Travelling to Iran : Everything you need to know

Iran was definitely the highlight of our travels last year. I had wanted go there for a long time and it exceeded all my expectations.  From its breathtaking architecture to its hospitable people, it was one of the best countries I have traveled to. While we were travelling in Iran in November I received lots of messages asking about organizing a trip there so in this blog post I am outlining everything of importance that you need to know – from visas and money to what to wear and getting around. I traveled there independently and organised everything myself.




First things first most people will need a visa to travel to Iran.  There is a 30 day visa on arrival available at airports in Iran for citizens of many countries. All European passport holders (except UK passport holders) can get a tourist visa on arrival at the airport (for up to a 30 day stay).   However it is not available for citizens of the UK, USA, Canada, Bangladesh, Somalia, Jordan, Iraq, Afghanistan and Pakistan. If you are a passport holder from one of these countries you will need to arrange a visa in advance and in some cases you will need to travel as part of a tour group.

I decided to get our visas in advance instead of getting the visa on arrival. If you are travelling from Ireland there is an Iranian embassy in Dublin and they were super friendly and helpful.  You need to apply in person with your application form, 2 passport photos and your passport. The application form can be downloaded from

The cost for Irish citizens is 50 euros for a visa issued within 7 working days and 75 euros if you want it issued on the same day. For UK passport holders the cost is 180 euros for the 7 day service and 270 euros for the same day service.  Fees for other EU passports are 50 euros for 7 day service and 75 for the same day service.

For U.S passport holders to obtain a visa you will need to contact the Iranian Interests Section of the Embassy of Pakistan in Washington D.C.

If you have a passport from Azerbaijan, Bolivia, Egypt, Georgia, Syria or Turkey you do not need a visa for a stay of between 15-90 days.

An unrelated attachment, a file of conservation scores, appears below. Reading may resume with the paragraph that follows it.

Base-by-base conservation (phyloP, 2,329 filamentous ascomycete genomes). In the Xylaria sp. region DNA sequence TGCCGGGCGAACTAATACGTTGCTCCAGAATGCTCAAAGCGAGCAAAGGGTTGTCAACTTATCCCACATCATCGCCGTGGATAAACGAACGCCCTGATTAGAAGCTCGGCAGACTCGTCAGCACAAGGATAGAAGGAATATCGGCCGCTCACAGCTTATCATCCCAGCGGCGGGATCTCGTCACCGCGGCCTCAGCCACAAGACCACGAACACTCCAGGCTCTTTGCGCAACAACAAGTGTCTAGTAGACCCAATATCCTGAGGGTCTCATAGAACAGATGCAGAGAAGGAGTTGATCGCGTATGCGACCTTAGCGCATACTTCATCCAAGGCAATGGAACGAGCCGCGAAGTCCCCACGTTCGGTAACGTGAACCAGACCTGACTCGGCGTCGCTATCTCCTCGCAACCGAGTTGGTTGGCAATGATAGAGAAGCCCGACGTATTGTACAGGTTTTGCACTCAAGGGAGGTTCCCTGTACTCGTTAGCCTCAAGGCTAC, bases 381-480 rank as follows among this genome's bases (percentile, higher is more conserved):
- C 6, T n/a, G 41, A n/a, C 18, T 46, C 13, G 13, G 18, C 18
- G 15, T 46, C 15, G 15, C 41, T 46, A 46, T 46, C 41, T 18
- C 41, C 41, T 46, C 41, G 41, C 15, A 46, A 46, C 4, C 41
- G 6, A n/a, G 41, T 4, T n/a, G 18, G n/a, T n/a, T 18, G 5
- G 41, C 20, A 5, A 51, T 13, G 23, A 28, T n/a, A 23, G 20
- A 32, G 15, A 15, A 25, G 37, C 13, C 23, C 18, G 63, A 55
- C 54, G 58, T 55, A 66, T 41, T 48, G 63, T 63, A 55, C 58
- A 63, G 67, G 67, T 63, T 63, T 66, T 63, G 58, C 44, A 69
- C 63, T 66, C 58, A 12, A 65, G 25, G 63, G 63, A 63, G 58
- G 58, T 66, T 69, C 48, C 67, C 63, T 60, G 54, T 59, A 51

If you have an Israeli passport or an Israeli stamp in your passport you will not be able to get a visa for Iran.


Getting there

There are direct flights with British Airways from London daily. The flight time is just under 6 hours from London to Tehran. Tehran is easily accessible.  Emirates, British Airways, Turkish Airlines, Qatar Airways, KLM and Lufthansa all have direct flights from various transport hubs across Europe and the Middle East.  We traveled in October /November and the flights were such great value (approx 300 sterling return each).

What to wear

Since the revolution of 1979 women in Iran, including foreigners, have been required by law to wear loose-fitting clothes to disguise their figures and to cover their hair.  Looses fitting conservative clothes are what you’ll need for your trip along with a scarf for your head and some pins to keep it in place. I had read before going to Iran that girls over the age of 9 must wear the hijab however I did not have Ava wear one as I saw other children her age without one and when I asked an imam in a mosque we visited about it he said it would not be necessary until she was between 11-13 years of age. However I did keep a scarf in my bag for her just in case I felt she should put it on but I never needed to use it.